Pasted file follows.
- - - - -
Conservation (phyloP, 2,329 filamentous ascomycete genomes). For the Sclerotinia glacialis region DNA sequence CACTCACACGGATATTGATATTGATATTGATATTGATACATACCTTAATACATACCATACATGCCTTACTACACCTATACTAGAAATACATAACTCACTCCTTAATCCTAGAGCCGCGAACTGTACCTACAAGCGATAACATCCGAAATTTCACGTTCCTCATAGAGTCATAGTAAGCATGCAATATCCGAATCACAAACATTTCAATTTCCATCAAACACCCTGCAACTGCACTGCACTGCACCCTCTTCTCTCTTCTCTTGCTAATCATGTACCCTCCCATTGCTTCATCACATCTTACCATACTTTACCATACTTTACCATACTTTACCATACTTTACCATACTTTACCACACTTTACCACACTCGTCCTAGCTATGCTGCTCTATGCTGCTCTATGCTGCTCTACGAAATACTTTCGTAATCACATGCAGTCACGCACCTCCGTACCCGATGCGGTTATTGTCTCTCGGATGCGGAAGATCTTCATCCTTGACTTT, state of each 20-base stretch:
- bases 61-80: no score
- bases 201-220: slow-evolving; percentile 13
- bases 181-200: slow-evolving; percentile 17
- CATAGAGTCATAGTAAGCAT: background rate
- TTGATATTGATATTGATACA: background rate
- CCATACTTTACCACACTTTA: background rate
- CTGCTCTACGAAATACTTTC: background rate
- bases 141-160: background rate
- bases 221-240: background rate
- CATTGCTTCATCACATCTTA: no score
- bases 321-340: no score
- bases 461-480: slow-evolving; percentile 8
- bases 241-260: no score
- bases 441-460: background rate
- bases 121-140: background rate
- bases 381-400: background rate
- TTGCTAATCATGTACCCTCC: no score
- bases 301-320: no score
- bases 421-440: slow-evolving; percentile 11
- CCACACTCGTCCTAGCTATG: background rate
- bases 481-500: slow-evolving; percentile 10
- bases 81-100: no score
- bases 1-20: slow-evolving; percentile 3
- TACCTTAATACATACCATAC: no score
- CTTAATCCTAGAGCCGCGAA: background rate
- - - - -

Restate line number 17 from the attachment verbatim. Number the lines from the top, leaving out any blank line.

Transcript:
- bases 381-400: background rate